Of course, while today hasn’t been all that bad in principle, it is a typical Monday in that there is a bit of an unexpected, annoying hiccup at work today. Evidently, the air conditioning in our wing went out early Sunday morning. When I walked in the building this morning, I didn’t notice anything amiss until I went into our lab, which was a balmy 33 degrees Celsius (around 91 degrees F) according to our lab temp monitoring equipment. With the doors closed for 24 hours, all that electronics equipment made a nice little oven in there. Somebody had opened the doors, and we began turning off as much unnecessary equipment as possible to keep from heating it up any more. Also, since most of our optics and lasers are quite sensitive to temperature, it goes without saying that nobody will be getting much done in the lab today. That’s a little bit unfortunate, since I need to complete one final measurement before I leave (there’s always one more measurement to get done, right?).

According to the latest email from facilities, they might have things working again late afternoon or evening. If that really is the case, it might be cool enough to do measurements by tomorrow, but we’ll just have to see. These last few data might just fall to my colleagues to finish up on their own, but I’m sure they can do it just fine. Meanwhile, it’s starting to get stuffy in our office as the day warms. At least it’s not going to be a 100-degree day, but even in the dry heat of Colorado, any interior is going inevitably warm up. That means by afternoon I don’t know if even I, who generally likes being warm instead of cold at all, might not be able to stand it. I may have to escape to our lab space in the new building for a few hours.

Well, at least I get to go out with a bang. There’s nothing like a significant building malfunction to leave me with fond memories of working at this old place. Power outages, lab floods, fire alarms, radioactive spills…just another day in an old government research lab.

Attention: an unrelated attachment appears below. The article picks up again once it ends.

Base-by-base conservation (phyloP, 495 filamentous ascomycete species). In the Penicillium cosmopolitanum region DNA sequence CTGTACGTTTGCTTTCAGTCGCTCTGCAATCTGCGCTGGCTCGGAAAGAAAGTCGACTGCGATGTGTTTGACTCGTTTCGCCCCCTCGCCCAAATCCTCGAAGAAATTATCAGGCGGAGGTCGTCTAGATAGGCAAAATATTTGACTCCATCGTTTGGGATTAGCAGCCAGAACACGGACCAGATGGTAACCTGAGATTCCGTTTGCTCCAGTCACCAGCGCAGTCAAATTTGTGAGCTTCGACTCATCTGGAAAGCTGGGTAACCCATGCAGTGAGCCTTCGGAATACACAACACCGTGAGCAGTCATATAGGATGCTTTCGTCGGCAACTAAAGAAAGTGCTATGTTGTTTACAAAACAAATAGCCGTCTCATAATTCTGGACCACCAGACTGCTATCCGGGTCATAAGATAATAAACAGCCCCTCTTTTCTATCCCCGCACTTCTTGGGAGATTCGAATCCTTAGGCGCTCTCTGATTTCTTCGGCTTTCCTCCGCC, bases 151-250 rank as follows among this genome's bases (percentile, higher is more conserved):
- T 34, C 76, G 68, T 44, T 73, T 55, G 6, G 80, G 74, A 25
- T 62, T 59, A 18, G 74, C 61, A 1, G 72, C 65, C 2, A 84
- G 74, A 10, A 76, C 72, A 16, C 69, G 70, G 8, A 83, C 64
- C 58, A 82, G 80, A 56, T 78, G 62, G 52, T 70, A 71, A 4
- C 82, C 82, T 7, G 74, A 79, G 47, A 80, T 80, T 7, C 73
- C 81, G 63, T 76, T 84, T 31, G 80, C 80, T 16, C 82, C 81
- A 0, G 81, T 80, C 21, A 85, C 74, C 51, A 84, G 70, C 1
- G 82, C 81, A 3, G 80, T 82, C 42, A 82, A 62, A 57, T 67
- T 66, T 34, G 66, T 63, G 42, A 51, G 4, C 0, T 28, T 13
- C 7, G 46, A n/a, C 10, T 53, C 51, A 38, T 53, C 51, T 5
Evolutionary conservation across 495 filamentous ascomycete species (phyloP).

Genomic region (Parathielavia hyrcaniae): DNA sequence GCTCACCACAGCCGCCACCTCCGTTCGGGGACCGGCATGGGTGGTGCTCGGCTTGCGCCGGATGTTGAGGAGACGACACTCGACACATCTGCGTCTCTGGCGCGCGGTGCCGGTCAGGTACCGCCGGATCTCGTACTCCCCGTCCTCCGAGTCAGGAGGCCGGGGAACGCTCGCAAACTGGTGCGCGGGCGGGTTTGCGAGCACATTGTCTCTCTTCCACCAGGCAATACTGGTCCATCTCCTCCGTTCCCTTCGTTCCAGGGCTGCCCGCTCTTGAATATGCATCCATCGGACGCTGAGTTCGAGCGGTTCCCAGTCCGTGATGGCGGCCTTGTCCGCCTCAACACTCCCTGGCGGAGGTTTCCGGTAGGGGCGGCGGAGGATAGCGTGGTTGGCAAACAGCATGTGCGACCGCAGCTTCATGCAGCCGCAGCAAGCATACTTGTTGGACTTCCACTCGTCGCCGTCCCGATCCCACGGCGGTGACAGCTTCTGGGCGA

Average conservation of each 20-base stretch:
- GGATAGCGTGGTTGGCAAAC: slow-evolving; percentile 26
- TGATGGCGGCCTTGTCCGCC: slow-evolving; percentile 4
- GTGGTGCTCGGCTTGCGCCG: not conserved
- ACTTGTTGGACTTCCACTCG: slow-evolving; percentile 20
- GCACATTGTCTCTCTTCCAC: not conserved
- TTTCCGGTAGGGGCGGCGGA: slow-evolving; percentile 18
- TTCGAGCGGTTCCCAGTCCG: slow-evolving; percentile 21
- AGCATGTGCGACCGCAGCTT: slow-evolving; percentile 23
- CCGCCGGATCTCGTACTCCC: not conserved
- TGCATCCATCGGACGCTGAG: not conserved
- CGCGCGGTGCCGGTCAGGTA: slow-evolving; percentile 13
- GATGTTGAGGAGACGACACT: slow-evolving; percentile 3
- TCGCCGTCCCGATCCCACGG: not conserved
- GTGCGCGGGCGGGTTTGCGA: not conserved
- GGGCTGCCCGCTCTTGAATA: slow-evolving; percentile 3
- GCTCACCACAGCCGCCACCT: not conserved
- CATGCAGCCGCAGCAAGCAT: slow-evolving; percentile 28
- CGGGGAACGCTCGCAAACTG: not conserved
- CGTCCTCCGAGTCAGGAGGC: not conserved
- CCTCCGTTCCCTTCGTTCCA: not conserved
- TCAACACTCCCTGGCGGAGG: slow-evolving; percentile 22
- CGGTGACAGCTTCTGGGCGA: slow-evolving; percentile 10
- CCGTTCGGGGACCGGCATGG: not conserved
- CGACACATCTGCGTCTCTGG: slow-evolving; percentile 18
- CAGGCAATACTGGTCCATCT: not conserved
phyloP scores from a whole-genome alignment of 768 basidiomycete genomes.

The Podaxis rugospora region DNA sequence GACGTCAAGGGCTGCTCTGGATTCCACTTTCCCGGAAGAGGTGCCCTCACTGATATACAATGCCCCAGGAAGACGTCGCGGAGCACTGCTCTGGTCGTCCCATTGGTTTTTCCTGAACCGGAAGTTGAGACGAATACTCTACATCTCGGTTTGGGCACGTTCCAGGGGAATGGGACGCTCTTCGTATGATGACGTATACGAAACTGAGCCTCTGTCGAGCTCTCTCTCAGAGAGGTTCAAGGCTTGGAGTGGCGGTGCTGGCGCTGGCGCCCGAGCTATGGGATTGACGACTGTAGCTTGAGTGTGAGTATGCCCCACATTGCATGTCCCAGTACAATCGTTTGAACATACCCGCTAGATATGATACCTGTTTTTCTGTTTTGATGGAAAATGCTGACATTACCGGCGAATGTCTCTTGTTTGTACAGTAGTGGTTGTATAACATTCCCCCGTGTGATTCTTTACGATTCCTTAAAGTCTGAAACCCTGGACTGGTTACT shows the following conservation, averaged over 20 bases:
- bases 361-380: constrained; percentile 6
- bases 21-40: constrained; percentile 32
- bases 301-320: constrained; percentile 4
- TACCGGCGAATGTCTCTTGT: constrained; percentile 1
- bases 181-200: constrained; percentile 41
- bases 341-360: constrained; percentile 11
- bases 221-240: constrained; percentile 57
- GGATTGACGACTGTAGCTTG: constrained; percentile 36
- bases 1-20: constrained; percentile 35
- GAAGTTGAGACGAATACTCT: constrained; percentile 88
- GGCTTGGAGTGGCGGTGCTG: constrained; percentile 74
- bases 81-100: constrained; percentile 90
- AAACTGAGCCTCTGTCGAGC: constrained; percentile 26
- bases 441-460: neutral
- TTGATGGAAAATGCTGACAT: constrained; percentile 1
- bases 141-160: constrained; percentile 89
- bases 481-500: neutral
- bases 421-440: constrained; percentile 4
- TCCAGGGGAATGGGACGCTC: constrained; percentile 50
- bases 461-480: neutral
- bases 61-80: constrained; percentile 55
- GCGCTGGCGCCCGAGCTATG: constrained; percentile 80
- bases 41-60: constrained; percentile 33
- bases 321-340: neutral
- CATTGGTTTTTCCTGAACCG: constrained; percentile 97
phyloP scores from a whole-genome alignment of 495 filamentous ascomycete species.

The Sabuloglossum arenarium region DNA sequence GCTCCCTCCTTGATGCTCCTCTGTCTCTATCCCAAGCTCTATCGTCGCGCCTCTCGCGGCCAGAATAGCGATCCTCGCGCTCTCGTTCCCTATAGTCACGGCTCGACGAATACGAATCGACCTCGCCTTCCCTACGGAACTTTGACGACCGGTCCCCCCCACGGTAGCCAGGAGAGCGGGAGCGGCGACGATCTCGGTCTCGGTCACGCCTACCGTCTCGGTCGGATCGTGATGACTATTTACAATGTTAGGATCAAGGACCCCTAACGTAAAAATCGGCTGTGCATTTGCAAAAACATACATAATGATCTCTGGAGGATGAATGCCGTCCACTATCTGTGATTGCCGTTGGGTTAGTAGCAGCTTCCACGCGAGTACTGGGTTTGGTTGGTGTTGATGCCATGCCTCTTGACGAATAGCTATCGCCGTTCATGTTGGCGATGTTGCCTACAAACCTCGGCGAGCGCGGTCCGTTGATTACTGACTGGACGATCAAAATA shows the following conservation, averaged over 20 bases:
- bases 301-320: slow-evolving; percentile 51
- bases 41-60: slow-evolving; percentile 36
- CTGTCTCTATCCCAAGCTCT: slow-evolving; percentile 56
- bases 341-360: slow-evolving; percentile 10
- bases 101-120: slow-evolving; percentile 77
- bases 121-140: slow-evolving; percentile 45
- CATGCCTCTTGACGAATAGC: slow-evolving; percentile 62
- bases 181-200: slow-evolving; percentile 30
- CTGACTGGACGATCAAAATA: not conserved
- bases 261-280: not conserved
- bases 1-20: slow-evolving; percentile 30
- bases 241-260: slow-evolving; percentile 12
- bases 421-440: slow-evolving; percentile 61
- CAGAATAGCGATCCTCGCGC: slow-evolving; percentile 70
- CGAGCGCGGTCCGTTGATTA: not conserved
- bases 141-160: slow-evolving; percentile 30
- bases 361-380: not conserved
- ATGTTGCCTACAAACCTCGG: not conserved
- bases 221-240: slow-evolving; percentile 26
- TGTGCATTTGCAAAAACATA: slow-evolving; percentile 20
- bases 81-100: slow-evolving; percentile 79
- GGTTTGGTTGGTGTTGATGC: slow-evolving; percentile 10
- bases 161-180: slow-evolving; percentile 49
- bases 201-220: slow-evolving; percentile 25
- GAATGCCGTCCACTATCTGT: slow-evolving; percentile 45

Rainy days and Mondays

Evidently I’ve had three Mondays in eight days. That’s rough. I had a normal Monday today and a week ago, plus I had a “Monday” the day after Independence Day. Having one day off in the middle of the week was nice, but I had a difficult time getting going again, even with just two days until the weekend. Today has also been particularly tough since DH and I took a fast and furious weekend trip and only got back last night. It was really great, and more details will follow, but it’s been challenging getting back up to speed. Not having the weekend to keep up with routine tasks at home means I’m a little bit behind now. Plus it was rainy this morning with possibly more showers this afternoon. A rainy day and a Monday…bound to get me down I guess.

Since it is indeed Monday, it’s time for another Goal of the Week. I decided that I need to up the running again. I keep letting things get in the way of my normal exercise routine, but I shouldn’t. Given the Monday-ness of today, I know it might be hard to force myself to do it, but I’m going to, or else. I hope. :-/ But getting the blood pumping would probably help improve my Monday (and whole week) outlook. So I will do it or else. I hope.

I currently am courting two different job opportunities. Both have their appealing aspects, and they certainly¬† have their drawbacks as well. Things will undoubtedly progress as I continue to talk with both parties this week, and it’s quite possible I’ll have some significant decisions to make in the coming weeks. We’ll just have to see how it plays out. All the while I’m still keeping my eyes open for anything else that comes along. Just three weeks left in my current job…trying to stay motivated until the end. It’s hard when my experiment isn’t working as expected, but, after seven years of research, what else would I expect?


Justify your existance

I presume that a lot of scientists know how to pitch their work in a way that makes it sound useful to somebody, or else they never get any funding, right? This was also a huge part of my thesis preparation, as your committee likes to see that your research means something to somebody. And sometimes, if you’re lucky, there’s some aspect of your work that might only be tangentially related but that, when Aunt Ruth asks you what you do all day, you can pull out of your back pocket so they feel like they actually know what you do (I personally find that “Well, Aunt Ruth, you know that “atomic clock” on your wall that updates itself automatically for daylight saving time? I work in the group that does that” is usually a lot more enthusiastically accepted than “I measure the amplitude-to-phase conversion of semiconductor photodiodes in the context of generating ultra-stable microwaves from optical signals”).